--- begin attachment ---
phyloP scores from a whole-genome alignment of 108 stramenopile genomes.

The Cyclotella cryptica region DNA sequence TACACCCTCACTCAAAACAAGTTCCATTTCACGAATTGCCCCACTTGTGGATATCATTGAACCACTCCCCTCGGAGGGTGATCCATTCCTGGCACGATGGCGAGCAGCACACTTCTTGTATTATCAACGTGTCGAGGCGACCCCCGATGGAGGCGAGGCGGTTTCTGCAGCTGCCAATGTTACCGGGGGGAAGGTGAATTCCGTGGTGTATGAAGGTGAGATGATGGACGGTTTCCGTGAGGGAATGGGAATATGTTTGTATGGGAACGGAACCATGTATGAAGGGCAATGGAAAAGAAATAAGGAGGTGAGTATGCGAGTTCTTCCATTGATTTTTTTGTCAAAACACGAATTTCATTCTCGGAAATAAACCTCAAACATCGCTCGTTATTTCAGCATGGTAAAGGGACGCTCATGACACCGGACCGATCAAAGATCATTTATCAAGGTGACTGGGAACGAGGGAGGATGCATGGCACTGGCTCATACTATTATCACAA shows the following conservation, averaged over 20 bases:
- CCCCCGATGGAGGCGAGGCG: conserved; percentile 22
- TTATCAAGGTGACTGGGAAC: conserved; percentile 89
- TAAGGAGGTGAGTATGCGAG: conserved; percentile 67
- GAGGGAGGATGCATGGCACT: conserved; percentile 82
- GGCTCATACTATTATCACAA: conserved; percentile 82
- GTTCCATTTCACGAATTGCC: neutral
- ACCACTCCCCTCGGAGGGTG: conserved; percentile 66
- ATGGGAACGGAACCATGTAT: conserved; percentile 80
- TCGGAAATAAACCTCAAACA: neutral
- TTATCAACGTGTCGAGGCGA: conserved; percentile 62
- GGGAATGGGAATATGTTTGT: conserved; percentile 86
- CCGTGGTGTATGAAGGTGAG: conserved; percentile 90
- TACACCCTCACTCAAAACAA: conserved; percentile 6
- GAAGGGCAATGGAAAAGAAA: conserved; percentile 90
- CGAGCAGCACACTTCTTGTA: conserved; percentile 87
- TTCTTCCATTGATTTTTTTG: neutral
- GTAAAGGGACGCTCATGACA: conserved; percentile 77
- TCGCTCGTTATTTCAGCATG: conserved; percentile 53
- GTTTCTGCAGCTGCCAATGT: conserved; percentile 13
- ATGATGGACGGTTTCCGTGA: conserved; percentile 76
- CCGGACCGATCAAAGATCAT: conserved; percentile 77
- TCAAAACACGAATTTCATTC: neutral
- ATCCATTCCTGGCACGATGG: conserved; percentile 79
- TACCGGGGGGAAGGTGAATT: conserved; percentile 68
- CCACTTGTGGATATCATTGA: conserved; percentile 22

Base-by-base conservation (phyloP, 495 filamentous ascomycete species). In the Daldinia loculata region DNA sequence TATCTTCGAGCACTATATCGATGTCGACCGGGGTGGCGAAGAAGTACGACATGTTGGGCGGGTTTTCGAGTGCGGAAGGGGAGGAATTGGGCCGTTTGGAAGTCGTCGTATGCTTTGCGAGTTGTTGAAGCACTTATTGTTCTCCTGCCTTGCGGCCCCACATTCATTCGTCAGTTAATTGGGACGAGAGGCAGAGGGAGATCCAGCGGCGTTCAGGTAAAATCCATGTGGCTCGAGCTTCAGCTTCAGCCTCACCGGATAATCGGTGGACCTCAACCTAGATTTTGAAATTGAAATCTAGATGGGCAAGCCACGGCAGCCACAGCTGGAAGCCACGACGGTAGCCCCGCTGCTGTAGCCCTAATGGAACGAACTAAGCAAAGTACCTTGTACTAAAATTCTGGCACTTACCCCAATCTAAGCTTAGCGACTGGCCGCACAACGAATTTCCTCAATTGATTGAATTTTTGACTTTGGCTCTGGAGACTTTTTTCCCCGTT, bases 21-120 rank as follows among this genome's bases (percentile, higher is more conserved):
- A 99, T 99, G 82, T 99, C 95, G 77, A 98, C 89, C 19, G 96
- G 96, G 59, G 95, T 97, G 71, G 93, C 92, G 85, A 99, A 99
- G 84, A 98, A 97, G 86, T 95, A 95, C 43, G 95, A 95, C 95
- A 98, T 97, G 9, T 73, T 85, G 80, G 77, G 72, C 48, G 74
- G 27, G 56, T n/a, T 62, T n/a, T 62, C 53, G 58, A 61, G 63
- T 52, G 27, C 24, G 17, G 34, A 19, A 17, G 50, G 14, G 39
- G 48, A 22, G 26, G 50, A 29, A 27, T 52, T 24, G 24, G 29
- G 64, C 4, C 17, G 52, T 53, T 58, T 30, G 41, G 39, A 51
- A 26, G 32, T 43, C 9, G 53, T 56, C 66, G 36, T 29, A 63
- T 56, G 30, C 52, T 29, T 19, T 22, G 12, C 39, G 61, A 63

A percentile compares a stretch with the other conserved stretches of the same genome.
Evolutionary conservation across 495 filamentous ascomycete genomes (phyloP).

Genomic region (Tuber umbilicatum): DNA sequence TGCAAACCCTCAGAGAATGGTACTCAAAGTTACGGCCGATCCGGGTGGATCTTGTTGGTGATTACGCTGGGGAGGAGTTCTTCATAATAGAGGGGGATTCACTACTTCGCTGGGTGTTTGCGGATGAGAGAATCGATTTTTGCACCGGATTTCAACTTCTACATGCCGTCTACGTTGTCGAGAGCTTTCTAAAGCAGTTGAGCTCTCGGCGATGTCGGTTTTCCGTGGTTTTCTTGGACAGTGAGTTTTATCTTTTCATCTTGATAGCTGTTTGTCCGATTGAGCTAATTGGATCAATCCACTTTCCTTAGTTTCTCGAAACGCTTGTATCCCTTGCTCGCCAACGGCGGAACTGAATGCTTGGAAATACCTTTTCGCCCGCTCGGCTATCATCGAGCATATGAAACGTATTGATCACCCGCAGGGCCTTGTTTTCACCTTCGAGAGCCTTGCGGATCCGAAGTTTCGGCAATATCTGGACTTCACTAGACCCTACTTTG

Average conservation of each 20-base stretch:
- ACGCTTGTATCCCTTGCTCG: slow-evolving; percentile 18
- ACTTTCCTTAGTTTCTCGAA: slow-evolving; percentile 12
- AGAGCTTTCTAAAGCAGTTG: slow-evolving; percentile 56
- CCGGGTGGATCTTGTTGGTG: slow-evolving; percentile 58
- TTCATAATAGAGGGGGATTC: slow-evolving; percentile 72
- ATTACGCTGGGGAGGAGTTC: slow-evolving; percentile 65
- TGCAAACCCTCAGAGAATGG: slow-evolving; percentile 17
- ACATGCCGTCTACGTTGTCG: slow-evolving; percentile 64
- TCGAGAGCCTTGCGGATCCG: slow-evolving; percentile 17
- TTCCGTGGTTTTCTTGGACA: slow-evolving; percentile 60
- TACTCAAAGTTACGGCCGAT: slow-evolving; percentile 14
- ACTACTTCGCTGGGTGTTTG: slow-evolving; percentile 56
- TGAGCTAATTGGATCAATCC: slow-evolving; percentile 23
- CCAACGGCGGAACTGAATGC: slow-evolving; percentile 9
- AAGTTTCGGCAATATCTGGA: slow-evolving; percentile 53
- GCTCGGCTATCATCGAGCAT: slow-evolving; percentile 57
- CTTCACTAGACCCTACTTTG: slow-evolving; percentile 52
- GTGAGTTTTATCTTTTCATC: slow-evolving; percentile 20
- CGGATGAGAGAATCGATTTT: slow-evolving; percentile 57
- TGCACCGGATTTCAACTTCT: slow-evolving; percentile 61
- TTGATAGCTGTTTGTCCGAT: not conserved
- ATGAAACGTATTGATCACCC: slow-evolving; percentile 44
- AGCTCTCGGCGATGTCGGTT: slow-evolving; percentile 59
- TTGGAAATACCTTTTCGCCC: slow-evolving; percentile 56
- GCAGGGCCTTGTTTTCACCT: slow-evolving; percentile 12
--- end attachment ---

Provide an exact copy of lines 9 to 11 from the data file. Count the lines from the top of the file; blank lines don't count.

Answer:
- ACCACTCCCCTCGGAGGGTG: conserved; percentile 66
- ATGGGAACGGAACCATGTAT: conserved; percentile 80
- TCGGAAATAAACCTCAAACA: neutral